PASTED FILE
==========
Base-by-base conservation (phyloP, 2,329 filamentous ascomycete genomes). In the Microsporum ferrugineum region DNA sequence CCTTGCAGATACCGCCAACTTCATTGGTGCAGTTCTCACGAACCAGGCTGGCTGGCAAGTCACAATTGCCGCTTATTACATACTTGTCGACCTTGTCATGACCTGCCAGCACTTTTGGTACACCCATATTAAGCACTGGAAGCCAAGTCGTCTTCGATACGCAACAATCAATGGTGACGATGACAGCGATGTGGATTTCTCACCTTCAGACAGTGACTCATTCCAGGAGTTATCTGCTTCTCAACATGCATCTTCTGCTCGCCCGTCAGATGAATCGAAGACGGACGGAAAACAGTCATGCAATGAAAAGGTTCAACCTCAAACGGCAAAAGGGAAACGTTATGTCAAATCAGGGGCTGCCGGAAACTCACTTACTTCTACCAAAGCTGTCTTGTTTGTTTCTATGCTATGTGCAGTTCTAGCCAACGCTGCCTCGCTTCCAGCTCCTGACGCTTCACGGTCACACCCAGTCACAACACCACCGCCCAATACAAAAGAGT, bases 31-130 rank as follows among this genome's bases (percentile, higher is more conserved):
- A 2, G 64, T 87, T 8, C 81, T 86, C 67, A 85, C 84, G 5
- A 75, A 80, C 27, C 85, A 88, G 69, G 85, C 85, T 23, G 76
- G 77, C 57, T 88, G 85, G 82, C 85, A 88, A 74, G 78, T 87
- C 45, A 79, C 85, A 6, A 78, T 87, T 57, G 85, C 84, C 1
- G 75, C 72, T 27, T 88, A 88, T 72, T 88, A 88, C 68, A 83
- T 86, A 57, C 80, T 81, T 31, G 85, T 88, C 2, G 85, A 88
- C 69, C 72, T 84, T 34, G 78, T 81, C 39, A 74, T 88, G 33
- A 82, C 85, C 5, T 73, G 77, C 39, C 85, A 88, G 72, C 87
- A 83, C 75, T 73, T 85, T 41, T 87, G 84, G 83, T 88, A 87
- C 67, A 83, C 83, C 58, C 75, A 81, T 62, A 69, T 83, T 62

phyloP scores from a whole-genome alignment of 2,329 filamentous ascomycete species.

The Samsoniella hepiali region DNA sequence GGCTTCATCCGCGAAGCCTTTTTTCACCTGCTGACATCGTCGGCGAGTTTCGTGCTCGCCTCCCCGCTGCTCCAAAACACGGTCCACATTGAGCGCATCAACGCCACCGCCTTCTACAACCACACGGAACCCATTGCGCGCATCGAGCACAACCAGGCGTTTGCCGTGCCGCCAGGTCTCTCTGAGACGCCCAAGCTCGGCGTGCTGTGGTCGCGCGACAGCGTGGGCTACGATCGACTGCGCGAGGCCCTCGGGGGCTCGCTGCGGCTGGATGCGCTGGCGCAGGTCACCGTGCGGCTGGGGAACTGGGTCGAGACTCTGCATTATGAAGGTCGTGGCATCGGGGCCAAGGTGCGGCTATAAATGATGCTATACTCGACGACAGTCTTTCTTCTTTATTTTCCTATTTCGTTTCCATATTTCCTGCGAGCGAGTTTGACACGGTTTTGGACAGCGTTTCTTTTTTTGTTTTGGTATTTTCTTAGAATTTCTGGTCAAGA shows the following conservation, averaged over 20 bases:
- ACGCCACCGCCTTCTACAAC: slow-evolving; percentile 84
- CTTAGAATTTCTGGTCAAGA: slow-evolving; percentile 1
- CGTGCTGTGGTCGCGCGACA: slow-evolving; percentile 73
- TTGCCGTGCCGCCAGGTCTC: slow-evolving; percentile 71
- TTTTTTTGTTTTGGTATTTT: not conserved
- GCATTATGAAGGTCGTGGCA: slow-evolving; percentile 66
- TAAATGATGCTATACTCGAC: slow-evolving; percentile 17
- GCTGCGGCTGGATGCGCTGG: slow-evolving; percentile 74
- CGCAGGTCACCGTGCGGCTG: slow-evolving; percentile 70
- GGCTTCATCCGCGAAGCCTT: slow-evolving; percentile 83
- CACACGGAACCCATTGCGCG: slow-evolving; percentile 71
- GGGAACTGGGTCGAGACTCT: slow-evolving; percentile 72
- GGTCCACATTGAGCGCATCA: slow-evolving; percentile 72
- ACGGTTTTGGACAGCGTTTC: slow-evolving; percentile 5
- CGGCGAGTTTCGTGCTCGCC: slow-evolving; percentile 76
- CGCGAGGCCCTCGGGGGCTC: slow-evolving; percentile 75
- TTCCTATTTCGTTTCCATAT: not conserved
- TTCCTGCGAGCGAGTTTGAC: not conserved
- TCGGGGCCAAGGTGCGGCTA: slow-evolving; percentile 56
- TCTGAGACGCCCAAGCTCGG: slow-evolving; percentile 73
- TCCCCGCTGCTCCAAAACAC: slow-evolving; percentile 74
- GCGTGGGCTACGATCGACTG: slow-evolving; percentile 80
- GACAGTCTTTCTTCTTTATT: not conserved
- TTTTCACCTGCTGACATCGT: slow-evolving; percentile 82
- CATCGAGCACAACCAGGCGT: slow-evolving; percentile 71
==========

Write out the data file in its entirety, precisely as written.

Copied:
Base-by-base conservation (phyloP, 2,329 filamentous ascomycete genomes). In the Microsporum ferrugineum region DNA sequence CCTTGCAGATACCGCCAACTTCATTGGTGCAGTTCTCACGAACCAGGCTGGCTGGCAAGTCACAATTGCCGCTTATTACATACTTGTCGACCTTGTCATGACCTGCCAGCACTTTTGGTACACCCATATTAAGCACTGGAAGCCAAGTCGTCTTCGATACGCAACAATCAATGGTGACGATGACAGCGATGTGGATTTCTCACCTTCAGACAGTGACTCATTCCAGGAGTTATCTGCTTCTCAACATGCATCTTCTGCTCGCCCGTCAGATGAATCGAAGACGGACGGAAAACAGTCATGCAATGAAAAGGTTCAACCTCAAACGGCAAAAGGGAAACGTTATGTCAAATCAGGGGCTGCCGGAAACTCACTTACTTCTACCAAAGCTGTCTTGTTTGTTTCTATGCTATGTGCAGTTCTAGCCAACGCTGCCTCGCTTCCAGCTCCTGACGCTTCACGGTCACACCCAGTCACAACACCACCGCCCAATACAAAAGAGT, bases 31-130 rank as follows among this genome's bases (percentile, higher is more conserved):
- A 2, G 64, T 87, T 8, C 81, T 86, C 67, A 85, C 84, G 5
- A 75, A 80, C 27, C 85, A 88, G 69, G 85, C 85, T 23, G 76
- G 77, C 57, T 88, G 85, G 82, C 85, A 88, A 74, G 78, T 87
- C 45, A 79, C 85, A 6, A 78, T 87, T 57, G 85, C 84, C 1
- G 75, C 72, T 27, T 88, A 88, T 72, T 88, A 88, C 68, A 83
- T 86, A 57, C 80, T 81, T 31, G 85, T 88, C 2, G 85, A 88
- C 69, C 72, T 84, T 34, G 78, T 81, C 39, A 74, T 88, G 33
- A 82, C 85, C 5, T 73, G 77, C 39, C 85, A 88, G 72, C 87
- A 83, C 75, T 73, T 85, T 41, T 87, G 84, G 83, T 88, A 87
- C 67, A 83, C 83, C 58, C 75, A 81, T 62, A 69, T 83, T 62

phyloP scores from a whole-genome alignment of 2,329 filamentous ascomycete species.

The Samsoniella hepiali region DNA sequence GGCTTCATCCGCGAAGCCTTTTTTCACCTGCTGACATCGTCGGCGAGTTTCGTGCTCGCCTCCCCGCTGCTCCAAAACACGGTCCACATTGAGCGCATCAACGCCACCGCCTTCTACAACCACACGGAACCCATTGCGCGCATCGAGCACAACCAGGCGTTTGCCGTGCCGCCAGGTCTCTCTGAGACGCCCAAGCTCGGCGTGCTGTGGTCGCGCGACAGCGTGGGCTACGATCGACTGCGCGAGGCCCTCGGGGGCTCGCTGCGGCTGGATGCGCTGGCGCAGGTCACCGTGCGGCTGGGGAACTGGGTCGAGACTCTGCATTATGAAGGTCGTGGCATCGGGGCCAAGGTGCGGCTATAAATGATGCTATACTCGACGACAGTCTTTCTTCTTTATTTTCCTATTTCGTTTCCATATTTCCTGCGAGCGAGTTTGACACGGTTTTGGACAGCGTTTCTTTTTTTGTTTTGGTATTTTCTTAGAATTTCTGGTCAAGA shows the following conservation, averaged over 20 bases:
- ACGCCACCGCCTTCTACAAC: slow-evolving; percentile 84
- CTTAGAATTTCTGGTCAAGA: slow-evolving; percentile 1
- CGTGCTGTGGTCGCGCGACA: slow-evolving; percentile 73
- TTGCCGTGCCGCCAGGTCTC: slow-evolving; percentile 71
- TTTTTTTGTTTTGGTATTTT: not conserved
- GCATTATGAAGGTCGTGGCA: slow-evolving; percentile 66
- TAAATGATGCTATACTCGAC: slow-evolving; percentile 17
- GCTGCGGCTGGATGCGCTGG: slow-evolving; percentile 74
- CGCAGGTCACCGTGCGGCTG: slow-evolving; percentile 70
- GGCTTCATCCGCGAAGCCTT: slow-evolving; percentile 83
- CACACGGAACCCATTGCGCG: slow-evolving; percentile 71
- GGGAACTGGGTCGAGACTCT: slow-evolving; percentile 72
- GGTCCACATTGAGCGCATCA: slow-evolving; percentile 72
- ACGGTTTTGGACAGCGTTTC: slow-evolving; percentile 5
- CGGCGAGTTTCGTGCTCGCC: slow-evolving; percentile 76
- CGCGAGGCCCTCGGGGGCTC: slow-evolving; percentile 75
- TTCCTATTTCGTTTCCATAT: not conserved
- TTCCTGCGAGCGAGTTTGAC: not conserved
- TCGGGGCCAAGGTGCGGCTA: slow-evolving; percentile 56
- TCTGAGACGCCCAAGCTCGG: slow-evolving; percentile 73
- TCCCCGCTGCTCCAAAACAC: slow-evolving; percentile 74
- GCGTGGGCTACGATCGACTG: slow-evolving; percentile 80
- GACAGTCTTTCTTCTTTATT: not conserved
- TTTTCACCTGCTGACATCGT: slow-evolving; percentile 82
- CATCGAGCACAACCAGGCGT: slow-evolving; percentile 71